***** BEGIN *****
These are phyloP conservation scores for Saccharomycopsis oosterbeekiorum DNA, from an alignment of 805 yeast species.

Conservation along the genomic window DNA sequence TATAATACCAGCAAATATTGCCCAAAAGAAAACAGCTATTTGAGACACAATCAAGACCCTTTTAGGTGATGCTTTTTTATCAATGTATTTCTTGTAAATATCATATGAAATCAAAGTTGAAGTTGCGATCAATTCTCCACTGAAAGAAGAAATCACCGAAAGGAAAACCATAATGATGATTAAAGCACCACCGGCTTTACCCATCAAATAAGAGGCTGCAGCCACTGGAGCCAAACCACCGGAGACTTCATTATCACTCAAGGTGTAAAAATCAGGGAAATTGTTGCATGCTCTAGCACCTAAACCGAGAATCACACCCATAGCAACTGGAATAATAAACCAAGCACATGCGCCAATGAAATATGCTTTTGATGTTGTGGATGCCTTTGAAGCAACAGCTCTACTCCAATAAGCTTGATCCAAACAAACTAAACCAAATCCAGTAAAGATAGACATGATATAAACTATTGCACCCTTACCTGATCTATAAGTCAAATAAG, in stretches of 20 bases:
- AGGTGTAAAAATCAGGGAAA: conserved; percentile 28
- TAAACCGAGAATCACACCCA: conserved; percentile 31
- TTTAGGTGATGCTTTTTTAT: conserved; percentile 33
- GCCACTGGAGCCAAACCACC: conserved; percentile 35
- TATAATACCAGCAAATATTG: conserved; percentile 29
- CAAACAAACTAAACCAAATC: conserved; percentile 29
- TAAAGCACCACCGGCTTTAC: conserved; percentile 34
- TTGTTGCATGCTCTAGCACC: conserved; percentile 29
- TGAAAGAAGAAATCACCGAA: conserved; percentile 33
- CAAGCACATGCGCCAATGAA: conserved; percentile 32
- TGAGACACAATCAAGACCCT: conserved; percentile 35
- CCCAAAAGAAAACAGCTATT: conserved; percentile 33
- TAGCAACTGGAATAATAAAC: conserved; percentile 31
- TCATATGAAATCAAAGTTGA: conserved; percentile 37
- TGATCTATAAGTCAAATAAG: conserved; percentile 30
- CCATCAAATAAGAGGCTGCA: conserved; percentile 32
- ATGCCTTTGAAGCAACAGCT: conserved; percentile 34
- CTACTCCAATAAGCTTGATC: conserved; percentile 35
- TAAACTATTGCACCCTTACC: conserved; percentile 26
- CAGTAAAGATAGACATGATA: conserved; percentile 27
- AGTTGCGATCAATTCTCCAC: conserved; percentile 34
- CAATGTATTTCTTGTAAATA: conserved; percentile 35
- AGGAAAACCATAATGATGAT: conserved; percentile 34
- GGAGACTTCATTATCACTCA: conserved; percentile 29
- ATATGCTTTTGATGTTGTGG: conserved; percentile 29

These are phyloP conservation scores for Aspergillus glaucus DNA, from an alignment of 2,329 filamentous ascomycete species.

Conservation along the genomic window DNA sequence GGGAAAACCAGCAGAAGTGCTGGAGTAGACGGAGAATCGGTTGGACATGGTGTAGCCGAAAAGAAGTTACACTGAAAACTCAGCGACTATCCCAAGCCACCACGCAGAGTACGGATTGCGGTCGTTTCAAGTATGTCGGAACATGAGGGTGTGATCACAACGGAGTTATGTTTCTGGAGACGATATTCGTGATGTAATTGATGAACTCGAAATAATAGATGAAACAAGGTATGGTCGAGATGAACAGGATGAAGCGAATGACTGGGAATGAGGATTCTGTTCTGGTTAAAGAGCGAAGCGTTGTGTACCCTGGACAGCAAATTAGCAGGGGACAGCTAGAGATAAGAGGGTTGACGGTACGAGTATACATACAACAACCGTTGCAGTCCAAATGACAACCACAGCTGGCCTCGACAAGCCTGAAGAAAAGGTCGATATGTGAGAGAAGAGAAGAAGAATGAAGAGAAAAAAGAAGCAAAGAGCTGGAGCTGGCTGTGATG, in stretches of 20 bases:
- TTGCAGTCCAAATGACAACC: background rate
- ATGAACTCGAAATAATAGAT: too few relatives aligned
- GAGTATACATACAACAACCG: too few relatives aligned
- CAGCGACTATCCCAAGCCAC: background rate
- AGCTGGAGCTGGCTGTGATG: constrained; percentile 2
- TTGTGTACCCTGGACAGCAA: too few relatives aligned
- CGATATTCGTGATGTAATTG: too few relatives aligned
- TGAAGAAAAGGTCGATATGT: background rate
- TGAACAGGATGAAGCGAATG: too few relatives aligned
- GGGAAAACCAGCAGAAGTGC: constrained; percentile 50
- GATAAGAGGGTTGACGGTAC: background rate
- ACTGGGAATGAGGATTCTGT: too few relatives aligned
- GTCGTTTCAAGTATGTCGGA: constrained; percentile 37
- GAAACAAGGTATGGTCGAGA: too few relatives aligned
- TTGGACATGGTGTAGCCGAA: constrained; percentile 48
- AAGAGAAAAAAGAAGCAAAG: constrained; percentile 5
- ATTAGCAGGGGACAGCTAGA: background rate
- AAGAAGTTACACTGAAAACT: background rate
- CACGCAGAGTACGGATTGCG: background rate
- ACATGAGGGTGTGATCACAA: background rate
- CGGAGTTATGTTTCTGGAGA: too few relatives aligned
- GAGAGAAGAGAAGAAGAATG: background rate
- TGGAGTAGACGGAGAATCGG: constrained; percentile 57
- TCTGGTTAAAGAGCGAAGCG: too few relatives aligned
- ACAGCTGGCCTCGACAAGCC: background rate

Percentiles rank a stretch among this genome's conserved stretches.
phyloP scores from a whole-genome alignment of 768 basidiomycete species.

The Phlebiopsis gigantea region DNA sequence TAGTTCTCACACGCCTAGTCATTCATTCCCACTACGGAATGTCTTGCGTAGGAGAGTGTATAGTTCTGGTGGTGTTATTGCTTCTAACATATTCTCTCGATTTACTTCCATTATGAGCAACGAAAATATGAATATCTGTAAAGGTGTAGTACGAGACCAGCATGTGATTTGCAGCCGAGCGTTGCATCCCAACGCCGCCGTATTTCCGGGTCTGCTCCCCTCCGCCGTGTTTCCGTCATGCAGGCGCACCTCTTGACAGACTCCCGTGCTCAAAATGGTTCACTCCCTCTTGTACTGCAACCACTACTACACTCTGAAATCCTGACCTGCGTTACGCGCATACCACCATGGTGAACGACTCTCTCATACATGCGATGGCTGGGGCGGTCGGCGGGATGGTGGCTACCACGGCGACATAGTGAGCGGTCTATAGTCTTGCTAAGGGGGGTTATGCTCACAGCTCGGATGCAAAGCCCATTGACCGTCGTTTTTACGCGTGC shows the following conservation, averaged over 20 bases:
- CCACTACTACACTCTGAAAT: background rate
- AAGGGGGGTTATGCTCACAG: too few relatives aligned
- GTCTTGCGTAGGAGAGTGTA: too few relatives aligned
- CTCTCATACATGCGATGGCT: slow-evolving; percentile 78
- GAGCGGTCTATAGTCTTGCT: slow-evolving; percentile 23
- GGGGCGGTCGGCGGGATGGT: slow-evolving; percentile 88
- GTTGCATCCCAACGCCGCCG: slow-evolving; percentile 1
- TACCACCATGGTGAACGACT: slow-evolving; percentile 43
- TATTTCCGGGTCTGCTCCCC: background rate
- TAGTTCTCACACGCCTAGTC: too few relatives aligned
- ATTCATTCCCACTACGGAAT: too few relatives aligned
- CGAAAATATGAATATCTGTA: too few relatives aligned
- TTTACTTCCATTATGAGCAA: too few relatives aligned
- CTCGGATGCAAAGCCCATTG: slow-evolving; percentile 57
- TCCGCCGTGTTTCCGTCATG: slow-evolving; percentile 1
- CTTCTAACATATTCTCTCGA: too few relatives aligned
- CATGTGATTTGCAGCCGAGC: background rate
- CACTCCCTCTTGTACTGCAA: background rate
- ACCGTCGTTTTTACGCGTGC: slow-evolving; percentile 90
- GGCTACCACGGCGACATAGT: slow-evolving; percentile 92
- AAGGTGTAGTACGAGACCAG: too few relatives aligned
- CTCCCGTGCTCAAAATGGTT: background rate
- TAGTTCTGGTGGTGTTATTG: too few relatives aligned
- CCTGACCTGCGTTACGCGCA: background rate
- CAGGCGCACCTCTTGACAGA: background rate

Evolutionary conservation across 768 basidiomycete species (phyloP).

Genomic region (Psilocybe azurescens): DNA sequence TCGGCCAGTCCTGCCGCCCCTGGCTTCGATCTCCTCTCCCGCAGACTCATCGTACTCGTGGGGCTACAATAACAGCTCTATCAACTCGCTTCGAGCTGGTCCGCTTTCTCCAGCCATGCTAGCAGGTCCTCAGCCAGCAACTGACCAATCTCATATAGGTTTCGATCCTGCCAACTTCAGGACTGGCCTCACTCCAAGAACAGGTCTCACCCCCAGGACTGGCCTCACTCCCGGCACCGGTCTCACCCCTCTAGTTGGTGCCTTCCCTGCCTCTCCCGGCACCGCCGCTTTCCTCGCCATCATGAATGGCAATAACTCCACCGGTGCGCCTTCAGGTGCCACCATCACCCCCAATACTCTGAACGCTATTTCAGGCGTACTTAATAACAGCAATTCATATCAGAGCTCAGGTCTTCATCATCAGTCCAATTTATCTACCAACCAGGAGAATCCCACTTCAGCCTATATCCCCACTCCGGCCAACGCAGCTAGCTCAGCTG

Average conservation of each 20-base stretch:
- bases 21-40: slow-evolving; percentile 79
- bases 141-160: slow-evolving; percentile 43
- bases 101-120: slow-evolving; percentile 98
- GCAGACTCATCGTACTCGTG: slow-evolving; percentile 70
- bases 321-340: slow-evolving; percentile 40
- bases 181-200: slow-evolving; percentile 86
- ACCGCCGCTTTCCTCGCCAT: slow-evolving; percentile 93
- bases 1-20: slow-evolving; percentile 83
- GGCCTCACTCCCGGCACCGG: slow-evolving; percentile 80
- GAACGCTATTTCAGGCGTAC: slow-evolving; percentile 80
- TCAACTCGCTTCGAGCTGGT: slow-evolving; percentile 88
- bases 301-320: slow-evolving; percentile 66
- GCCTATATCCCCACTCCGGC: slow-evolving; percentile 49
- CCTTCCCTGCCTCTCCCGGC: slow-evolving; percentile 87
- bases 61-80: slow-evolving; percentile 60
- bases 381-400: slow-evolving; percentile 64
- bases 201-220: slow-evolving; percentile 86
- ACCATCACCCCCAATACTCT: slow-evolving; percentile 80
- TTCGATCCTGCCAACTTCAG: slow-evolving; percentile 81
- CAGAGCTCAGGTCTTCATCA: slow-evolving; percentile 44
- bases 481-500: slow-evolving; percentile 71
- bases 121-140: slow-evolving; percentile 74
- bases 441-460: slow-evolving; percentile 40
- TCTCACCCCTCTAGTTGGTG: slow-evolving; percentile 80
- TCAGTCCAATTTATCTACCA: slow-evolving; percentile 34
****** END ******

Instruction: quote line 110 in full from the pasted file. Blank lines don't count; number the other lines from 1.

- TCAGTCCAATTTATCTACCA: slow-evolving; percentile 34